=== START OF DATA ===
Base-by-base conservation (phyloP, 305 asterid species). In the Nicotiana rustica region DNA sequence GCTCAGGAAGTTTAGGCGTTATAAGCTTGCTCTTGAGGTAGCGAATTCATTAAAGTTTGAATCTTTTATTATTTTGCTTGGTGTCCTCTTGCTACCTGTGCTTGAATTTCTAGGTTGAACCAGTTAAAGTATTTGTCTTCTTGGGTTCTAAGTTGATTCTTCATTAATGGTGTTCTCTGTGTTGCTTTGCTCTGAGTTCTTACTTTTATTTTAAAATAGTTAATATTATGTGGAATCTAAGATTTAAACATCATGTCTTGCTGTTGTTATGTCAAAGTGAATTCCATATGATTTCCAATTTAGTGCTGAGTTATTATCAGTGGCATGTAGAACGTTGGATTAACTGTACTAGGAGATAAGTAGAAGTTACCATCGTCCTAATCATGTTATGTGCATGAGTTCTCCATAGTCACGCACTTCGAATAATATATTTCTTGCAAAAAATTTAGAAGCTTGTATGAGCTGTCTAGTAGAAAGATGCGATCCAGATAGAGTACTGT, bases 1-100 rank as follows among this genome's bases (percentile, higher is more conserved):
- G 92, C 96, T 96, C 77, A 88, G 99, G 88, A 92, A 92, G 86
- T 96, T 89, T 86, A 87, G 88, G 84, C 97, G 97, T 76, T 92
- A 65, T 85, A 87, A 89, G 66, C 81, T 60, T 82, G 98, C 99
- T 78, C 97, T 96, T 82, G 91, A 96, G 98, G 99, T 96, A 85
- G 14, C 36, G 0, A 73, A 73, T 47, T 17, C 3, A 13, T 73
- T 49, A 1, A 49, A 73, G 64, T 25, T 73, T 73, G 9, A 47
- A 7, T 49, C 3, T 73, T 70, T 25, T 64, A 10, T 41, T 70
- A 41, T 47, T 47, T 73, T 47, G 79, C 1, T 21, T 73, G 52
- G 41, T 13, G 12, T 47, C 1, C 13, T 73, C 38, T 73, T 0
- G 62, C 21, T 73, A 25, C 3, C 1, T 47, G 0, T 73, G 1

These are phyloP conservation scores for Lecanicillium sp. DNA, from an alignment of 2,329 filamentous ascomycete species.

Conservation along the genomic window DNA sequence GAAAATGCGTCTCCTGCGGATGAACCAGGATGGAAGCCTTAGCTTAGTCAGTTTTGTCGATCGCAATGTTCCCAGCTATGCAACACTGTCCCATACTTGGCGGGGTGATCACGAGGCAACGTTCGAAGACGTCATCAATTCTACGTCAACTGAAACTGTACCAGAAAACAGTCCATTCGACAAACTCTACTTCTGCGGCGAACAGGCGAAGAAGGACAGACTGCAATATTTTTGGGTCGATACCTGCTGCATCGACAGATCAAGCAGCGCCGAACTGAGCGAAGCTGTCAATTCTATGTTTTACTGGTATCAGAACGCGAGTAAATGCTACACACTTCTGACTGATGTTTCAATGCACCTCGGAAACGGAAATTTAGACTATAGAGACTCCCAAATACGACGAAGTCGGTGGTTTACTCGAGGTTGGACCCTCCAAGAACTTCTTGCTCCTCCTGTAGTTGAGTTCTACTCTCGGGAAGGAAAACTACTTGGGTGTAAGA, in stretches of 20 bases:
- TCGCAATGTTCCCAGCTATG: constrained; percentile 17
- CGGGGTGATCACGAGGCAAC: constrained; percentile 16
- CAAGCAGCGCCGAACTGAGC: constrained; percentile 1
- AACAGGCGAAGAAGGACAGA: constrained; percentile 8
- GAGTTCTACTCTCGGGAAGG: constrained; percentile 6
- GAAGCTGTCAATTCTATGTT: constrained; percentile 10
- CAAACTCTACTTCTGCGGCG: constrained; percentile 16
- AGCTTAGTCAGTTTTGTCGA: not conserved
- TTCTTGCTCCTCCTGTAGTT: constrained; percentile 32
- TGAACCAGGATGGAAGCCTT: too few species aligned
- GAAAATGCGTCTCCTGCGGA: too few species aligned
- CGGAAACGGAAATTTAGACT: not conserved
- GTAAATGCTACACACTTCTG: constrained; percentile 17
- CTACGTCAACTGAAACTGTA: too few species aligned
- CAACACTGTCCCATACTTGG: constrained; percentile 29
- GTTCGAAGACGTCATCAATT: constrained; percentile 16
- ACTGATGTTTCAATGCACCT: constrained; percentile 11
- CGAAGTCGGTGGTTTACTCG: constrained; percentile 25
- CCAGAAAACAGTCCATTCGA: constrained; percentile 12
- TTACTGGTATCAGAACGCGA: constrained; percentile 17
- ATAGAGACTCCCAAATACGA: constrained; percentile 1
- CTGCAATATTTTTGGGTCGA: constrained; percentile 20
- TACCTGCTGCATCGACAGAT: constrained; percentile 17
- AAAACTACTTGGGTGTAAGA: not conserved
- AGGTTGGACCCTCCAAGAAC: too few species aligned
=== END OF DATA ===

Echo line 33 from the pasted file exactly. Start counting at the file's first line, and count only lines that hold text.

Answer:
- TTACTGGTATCAGAACGCGA: constrained; percentile 17